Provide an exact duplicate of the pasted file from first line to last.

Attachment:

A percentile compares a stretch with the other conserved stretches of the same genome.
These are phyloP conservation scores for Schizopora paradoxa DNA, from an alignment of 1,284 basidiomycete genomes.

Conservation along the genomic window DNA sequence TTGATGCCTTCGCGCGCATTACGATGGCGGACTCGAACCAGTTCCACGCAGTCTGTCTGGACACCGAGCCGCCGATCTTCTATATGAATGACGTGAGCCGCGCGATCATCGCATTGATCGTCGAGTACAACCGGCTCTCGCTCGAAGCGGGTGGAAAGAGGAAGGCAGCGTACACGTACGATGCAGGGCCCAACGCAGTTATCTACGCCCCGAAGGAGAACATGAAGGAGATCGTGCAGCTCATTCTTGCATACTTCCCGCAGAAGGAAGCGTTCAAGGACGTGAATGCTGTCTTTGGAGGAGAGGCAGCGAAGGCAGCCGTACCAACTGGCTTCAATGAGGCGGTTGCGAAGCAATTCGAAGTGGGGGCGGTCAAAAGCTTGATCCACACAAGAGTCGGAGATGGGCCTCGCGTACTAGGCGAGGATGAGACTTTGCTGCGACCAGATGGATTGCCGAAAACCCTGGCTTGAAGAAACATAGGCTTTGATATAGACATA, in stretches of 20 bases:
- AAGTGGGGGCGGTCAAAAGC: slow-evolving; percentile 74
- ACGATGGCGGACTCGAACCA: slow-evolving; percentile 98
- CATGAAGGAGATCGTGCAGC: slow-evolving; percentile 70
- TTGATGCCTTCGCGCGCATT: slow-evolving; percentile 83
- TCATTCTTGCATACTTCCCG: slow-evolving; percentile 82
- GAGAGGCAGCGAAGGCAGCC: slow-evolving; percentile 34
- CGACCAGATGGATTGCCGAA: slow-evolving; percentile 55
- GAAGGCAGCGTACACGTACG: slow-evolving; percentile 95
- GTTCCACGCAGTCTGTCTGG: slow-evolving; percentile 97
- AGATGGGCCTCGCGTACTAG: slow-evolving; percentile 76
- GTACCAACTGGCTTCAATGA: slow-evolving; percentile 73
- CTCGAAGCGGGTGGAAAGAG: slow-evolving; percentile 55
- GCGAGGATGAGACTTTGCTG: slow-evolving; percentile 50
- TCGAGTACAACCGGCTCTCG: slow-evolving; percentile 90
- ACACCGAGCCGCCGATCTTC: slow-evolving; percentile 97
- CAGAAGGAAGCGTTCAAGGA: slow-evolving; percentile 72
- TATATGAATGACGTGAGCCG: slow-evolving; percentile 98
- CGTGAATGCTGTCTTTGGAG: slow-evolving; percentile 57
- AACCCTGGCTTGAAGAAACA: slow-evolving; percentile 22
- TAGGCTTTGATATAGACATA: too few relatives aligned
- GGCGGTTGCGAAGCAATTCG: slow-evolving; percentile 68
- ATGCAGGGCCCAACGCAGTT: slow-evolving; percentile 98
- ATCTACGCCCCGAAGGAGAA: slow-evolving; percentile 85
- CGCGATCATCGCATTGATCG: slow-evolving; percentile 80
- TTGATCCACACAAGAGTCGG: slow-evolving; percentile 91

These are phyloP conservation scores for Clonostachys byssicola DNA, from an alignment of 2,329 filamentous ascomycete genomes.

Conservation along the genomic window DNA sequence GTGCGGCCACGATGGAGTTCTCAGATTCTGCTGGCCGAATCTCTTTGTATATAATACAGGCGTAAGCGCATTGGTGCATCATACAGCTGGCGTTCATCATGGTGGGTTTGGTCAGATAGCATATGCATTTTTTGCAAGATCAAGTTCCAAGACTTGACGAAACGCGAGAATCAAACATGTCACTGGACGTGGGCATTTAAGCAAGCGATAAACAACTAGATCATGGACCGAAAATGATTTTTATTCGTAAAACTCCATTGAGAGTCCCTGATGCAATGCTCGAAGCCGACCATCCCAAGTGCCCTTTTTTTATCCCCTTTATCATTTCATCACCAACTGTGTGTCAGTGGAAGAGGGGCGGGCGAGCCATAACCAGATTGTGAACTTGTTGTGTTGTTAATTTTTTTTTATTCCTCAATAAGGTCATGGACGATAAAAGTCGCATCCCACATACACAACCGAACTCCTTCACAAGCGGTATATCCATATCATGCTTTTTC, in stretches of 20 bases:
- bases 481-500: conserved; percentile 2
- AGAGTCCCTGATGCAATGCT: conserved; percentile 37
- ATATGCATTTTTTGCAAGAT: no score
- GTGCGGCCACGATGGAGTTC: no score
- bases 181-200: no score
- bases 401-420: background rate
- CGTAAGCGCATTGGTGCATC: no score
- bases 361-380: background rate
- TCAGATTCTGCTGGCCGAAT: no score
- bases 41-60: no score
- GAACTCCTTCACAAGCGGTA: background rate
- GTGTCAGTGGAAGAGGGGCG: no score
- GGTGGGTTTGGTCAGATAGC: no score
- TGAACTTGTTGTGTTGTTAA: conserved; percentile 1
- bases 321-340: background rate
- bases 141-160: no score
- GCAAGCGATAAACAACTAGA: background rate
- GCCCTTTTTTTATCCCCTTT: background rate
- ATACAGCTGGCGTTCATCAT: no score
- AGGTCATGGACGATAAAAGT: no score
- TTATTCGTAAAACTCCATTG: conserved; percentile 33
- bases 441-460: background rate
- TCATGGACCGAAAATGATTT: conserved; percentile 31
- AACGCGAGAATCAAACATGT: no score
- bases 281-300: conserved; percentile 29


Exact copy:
A percentile compares a stretch with the other conserved stretches of the same genome.
These are phyloP conservation scores for Schizopora paradoxa DNA, from an alignment of 1,284 basidiomycete genomes.

Conservation along the genomic window DNA sequence TTGATGCCTTCGCGCGCATTACGATGGCGGACTCGAACCAGTTCCACGCAGTCTGTCTGGACACCGAGCCGCCGATCTTCTATATGAATGACGTGAGCCGCGCGATCATCGCATTGATCGTCGAGTACAACCGGCTCTCGCTCGAAGCGGGTGGAAAGAGGAAGGCAGCGTACACGTACGATGCAGGGCCCAACGCAGTTATCTACGCCCCGAAGGAGAACATGAAGGAGATCGTGCAGCTCATTCTTGCATACTTCCCGCAGAAGGAAGCGTTCAAGGACGTGAATGCTGTCTTTGGAGGAGAGGCAGCGAAGGCAGCCGTACCAACTGGCTTCAATGAGGCGGTTGCGAAGCAATTCGAAGTGGGGGCGGTCAAAAGCTTGATCCACACAAGAGTCGGAGATGGGCCTCGCGTACTAGGCGAGGATGAGACTTTGCTGCGACCAGATGGATTGCCGAAAACCCTGGCTTGAAGAAACATAGGCTTTGATATAGACATA, in stretches of 20 bases:
- AAGTGGGGGCGGTCAAAAGC: slow-evolving; percentile 74
- ACGATGGCGGACTCGAACCA: slow-evolving; percentile 98
- CATGAAGGAGATCGTGCAGC: slow-evolving; percentile 70
- TTGATGCCTTCGCGCGCATT: slow-evolving; percentile 83
- TCATTCTTGCATACTTCCCG: slow-evolving; percentile 82
- GAGAGGCAGCGAAGGCAGCC: slow-evolving; percentile 34
- CGACCAGATGGATTGCCGAA: slow-evolving; percentile 55
- GAAGGCAGCGTACACGTACG: slow-evolving; percentile 95
- GTTCCACGCAGTCTGTCTGG: slow-evolving; percentile 97
- AGATGGGCCTCGCGTACTAG: slow-evolving; percentile 76
- GTACCAACTGGCTTCAATGA: slow-evolving; percentile 73
- CTCGAAGCGGGTGGAAAGAG: slow-evolving; percentile 55
- GCGAGGATGAGACTTTGCTG: slow-evolving; percentile 50
- TCGAGTACAACCGGCTCTCG: slow-evolving; percentile 90
- ACACCGAGCCGCCGATCTTC: slow-evolving; percentile 97
- CAGAAGGAAGCGTTCAAGGA: slow-evolving; percentile 72
- TATATGAATGACGTGAGCCG: slow-evolving; percentile 98
- CGTGAATGCTGTCTTTGGAG: slow-evolving; percentile 57
- AACCCTGGCTTGAAGAAACA: slow-evolving; percentile 22
- TAGGCTTTGATATAGACATA: too few relatives aligned
- GGCGGTTGCGAAGCAATTCG: slow-evolving; percentile 68
- ATGCAGGGCCCAACGCAGTT: slow-evolving; percentile 98
- ATCTACGCCCCGAAGGAGAA: slow-evolving; percentile 85
- CGCGATCATCGCATTGATCG: slow-evolving; percentile 80
- TTGATCCACACAAGAGTCGG: slow-evolving; percentile 91

These are phyloP conservation scores for Clonostachys byssicola DNA, from an alignment of 2,329 filamentous ascomycete genomes.

Conservation along the genomic window DNA sequence GTGCGGCCACGATGGAGTTCTCAGATTCTGCTGGCCGAATCTCTTTGTATATAATACAGGCGTAAGCGCATTGGTGCATCATACAGCTGGCGTTCATCATGGTGGGTTTGGTCAGATAGCATATGCATTTTTTGCAAGATCAAGTTCCAAGACTTGACGAAACGCGAGAATCAAACATGTCACTGGACGTGGGCATTTAAGCAAGCGATAAACAACTAGATCATGGACCGAAAATGATTTTTATTCGTAAAACTCCATTGAGAGTCCCTGATGCAATGCTCGAAGCCGACCATCCCAAGTGCCCTTTTTTTATCCCCTTTATCATTTCATCACCAACTGTGTGTCAGTGGAAGAGGGGCGGGCGAGCCATAACCAGATTGTGAACTTGTTGTGTTGTTAATTTTTTTTTATTCCTCAATAAGGTCATGGACGATAAAAGTCGCATCCCACATACACAACCGAACTCCTTCACAAGCGGTATATCCATATCATGCTTTTTC, in stretches of 20 bases:
- bases 481-500: conserved; percentile 2
- AGAGTCCCTGATGCAATGCT: conserved; percentile 37
- ATATGCATTTTTTGCAAGAT: no score
- GTGCGGCCACGATGGAGTTC: no score
- bases 181-200: no score
- bases 401-420: background rate
- CGTAAGCGCATTGGTGCATC: no score
- bases 361-380: background rate
- TCAGATTCTGCTGGCCGAAT: no score
- bases 41-60: no score
- GAACTCCTTCACAAGCGGTA: background rate
- GTGTCAGTGGAAGAGGGGCG: no score
- GGTGGGTTTGGTCAGATAGC: no score
- TGAACTTGTTGTGTTGTTAA: conserved; percentile 1
- bases 321-340: background rate
- bases 141-160: no score
- GCAAGCGATAAACAACTAGA: background rate
- GCCCTTTTTTTATCCCCTTT: background rate
- ATACAGCTGGCGTTCATCAT: no score
- AGGTCATGGACGATAAAAGT: no score
- TTATTCGTAAAACTCCATTG: conserved; percentile 33
- bases 441-460: background rate
- TCATGGACCGAAAATGATTT: conserved; percentile 31
- AACGCGAGAATCAAACATGT: no score
- bases 281-300: conserved; percentile 29